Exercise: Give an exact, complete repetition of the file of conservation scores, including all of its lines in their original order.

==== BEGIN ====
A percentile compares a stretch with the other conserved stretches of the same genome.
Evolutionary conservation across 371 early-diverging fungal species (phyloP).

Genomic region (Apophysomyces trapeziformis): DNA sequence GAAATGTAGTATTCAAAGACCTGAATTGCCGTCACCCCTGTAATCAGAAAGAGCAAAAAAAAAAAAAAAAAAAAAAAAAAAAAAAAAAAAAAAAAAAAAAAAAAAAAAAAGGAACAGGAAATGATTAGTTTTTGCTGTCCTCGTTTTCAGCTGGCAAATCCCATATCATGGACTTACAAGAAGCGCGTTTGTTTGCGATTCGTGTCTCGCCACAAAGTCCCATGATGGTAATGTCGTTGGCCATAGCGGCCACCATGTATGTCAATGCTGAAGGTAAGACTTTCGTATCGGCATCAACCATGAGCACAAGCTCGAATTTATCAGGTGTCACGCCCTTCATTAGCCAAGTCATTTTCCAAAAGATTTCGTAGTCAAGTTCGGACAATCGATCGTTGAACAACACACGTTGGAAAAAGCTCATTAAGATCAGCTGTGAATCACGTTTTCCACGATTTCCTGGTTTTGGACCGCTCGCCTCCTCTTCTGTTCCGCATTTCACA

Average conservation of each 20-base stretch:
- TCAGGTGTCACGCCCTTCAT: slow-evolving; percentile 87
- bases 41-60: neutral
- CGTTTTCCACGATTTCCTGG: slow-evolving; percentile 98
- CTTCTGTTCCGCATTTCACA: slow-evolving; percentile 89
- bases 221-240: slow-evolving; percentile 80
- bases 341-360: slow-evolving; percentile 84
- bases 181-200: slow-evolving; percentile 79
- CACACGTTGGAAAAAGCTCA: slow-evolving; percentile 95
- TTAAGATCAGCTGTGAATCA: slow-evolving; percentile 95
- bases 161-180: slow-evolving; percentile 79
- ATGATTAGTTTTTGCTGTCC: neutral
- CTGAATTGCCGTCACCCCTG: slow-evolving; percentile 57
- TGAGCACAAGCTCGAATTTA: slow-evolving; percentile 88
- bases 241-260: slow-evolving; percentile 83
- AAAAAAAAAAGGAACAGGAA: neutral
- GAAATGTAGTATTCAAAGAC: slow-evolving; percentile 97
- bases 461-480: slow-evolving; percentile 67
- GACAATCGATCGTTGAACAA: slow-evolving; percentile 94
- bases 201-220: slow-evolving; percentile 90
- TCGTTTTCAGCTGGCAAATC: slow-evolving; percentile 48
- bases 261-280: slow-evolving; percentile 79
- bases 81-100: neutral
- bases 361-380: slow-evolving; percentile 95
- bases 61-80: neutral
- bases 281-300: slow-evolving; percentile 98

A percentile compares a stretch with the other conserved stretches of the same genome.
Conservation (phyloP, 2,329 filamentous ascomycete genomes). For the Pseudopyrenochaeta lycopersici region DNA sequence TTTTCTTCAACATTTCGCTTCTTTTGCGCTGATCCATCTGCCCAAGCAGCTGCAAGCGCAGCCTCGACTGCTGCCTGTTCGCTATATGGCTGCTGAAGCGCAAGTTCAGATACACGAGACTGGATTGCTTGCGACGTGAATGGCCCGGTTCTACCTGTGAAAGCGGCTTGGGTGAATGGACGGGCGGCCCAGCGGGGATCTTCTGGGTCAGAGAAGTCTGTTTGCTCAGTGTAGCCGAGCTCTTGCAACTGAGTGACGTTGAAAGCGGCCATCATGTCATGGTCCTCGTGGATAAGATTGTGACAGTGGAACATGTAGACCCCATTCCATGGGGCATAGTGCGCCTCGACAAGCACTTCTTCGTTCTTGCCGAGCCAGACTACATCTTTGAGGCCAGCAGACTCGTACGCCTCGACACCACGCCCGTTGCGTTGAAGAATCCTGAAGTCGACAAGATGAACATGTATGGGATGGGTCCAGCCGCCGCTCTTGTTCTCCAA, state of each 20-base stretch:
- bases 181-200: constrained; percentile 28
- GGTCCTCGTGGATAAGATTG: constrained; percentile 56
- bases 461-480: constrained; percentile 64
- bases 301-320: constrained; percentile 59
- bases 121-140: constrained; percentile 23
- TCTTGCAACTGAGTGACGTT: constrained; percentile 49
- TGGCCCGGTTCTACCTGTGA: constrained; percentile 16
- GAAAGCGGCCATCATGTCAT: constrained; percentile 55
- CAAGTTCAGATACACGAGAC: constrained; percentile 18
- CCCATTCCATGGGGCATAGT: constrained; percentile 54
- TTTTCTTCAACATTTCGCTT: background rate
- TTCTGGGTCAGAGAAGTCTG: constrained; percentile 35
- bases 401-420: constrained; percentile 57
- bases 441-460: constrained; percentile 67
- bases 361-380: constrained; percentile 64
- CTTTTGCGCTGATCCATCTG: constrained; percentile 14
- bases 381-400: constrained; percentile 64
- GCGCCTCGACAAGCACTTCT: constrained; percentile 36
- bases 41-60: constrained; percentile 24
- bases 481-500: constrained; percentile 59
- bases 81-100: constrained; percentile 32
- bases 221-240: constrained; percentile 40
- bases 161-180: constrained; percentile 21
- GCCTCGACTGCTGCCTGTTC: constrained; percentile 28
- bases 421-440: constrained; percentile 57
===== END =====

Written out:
A percentile compares a stretch with the other conserved stretches of the same genome.
Evolutionary conservation across 371 early-diverging fungal species (phyloP).

Genomic region (Apophysomyces trapeziformis): DNA sequence GAAATGTAGTATTCAAAGACCTGAATTGCCGTCACCCCTGTAATCAGAAAGAGCAAAAAAAAAAAAAAAAAAAAAAAAAAAAAAAAAAAAAAAAAAAAAAAAAAAAAAAAGGAACAGGAAATGATTAGTTTTTGCTGTCCTCGTTTTCAGCTGGCAAATCCCATATCATGGACTTACAAGAAGCGCGTTTGTTTGCGATTCGTGTCTCGCCACAAAGTCCCATGATGGTAATGTCGTTGGCCATAGCGGCCACCATGTATGTCAATGCTGAAGGTAAGACTTTCGTATCGGCATCAACCATGAGCACAAGCTCGAATTTATCAGGTGTCACGCCCTTCATTAGCCAAGTCATTTTCCAAAAGATTTCGTAGTCAAGTTCGGACAATCGATCGTTGAACAACACACGTTGGAAAAAGCTCATTAAGATCAGCTGTGAATCACGTTTTCCACGATTTCCTGGTTTTGGACCGCTCGCCTCCTCTTCTGTTCCGCATTTCACA

Average conservation of each 20-base stretch:
- TCAGGTGTCACGCCCTTCAT: slow-evolving; percentile 87
- bases 41-60: neutral
- CGTTTTCCACGATTTCCTGG: slow-evolving; percentile 98
- CTTCTGTTCCGCATTTCACA: slow-evolving; percentile 89
- bases 221-240: slow-evolving; percentile 80
- bases 341-360: slow-evolving; percentile 84
- bases 181-200: slow-evolving; percentile 79
- CACACGTTGGAAAAAGCTCA: slow-evolving; percentile 95
- TTAAGATCAGCTGTGAATCA: slow-evolving; percentile 95
- bases 161-180: slow-evolving; percentile 79
- ATGATTAGTTTTTGCTGTCC: neutral
- CTGAATTGCCGTCACCCCTG: slow-evolving; percentile 57
- TGAGCACAAGCTCGAATTTA: slow-evolving; percentile 88
- bases 241-260: slow-evolving; percentile 83
- AAAAAAAAAAGGAACAGGAA: neutral
- GAAATGTAGTATTCAAAGAC: slow-evolving; percentile 97
- bases 461-480: slow-evolving; percentile 67
- GACAATCGATCGTTGAACAA: slow-evolving; percentile 94
- bases 201-220: slow-evolving; percentile 90
- TCGTTTTCAGCTGGCAAATC: slow-evolving; percentile 48
- bases 261-280: slow-evolving; percentile 79
- bases 81-100: neutral
- bases 361-380: slow-evolving; percentile 95
- bases 61-80: neutral
- bases 281-300: slow-evolving; percentile 98

A percentile compares a stretch with the other conserved stretches of the same genome.
Conservation (phyloP, 2,329 filamentous ascomycete genomes). For the Pseudopyrenochaeta lycopersici region DNA sequence TTTTCTTCAACATTTCGCTTCTTTTGCGCTGATCCATCTGCCCAAGCAGCTGCAAGCGCAGCCTCGACTGCTGCCTGTTCGCTATATGGCTGCTGAAGCGCAAGTTCAGATACACGAGACTGGATTGCTTGCGACGTGAATGGCCCGGTTCTACCTGTGAAAGCGGCTTGGGTGAATGGACGGGCGGCCCAGCGGGGATCTTCTGGGTCAGAGAAGTCTGTTTGCTCAGTGTAGCCGAGCTCTTGCAACTGAGTGACGTTGAAAGCGGCCATCATGTCATGGTCCTCGTGGATAAGATTGTGACAGTGGAACATGTAGACCCCATTCCATGGGGCATAGTGCGCCTCGACAAGCACTTCTTCGTTCTTGCCGAGCCAGACTACATCTTTGAGGCCAGCAGACTCGTACGCCTCGACACCACGCCCGTTGCGTTGAAGAATCCTGAAGTCGACAAGATGAACATGTATGGGATGGGTCCAGCCGCCGCTCTTGTTCTCCAA, state of each 20-base stretch:
- bases 181-200: constrained; percentile 28
- GGTCCTCGTGGATAAGATTG: constrained; percentile 56
- bases 461-480: constrained; percentile 64
- bases 301-320: constrained; percentile 59
- bases 121-140: constrained; percentile 23
- TCTTGCAACTGAGTGACGTT: constrained; percentile 49
- TGGCCCGGTTCTACCTGTGA: constrained; percentile 16
- GAAAGCGGCCATCATGTCAT: constrained; percentile 55
- CAAGTTCAGATACACGAGAC: constrained; percentile 18
- CCCATTCCATGGGGCATAGT: constrained; percentile 54
- TTTTCTTCAACATTTCGCTT: background rate
- TTCTGGGTCAGAGAAGTCTG: constrained; percentile 35
- bases 401-420: constrained; percentile 57
- bases 441-460: constrained; percentile 67
- bases 361-380: constrained; percentile 64
- CTTTTGCGCTGATCCATCTG: constrained; percentile 14
- bases 381-400: constrained; percentile 64
- GCGCCTCGACAAGCACTTCT: constrained; percentile 36
- bases 41-60: constrained; percentile 24
- bases 481-500: constrained; percentile 59
- bases 81-100: constrained; percentile 32
- bases 221-240: constrained; percentile 40
- bases 161-180: constrained; percentile 21
- GCCTCGACTGCTGCCTGTTC: constrained; percentile 28
- bases 421-440: constrained; percentile 57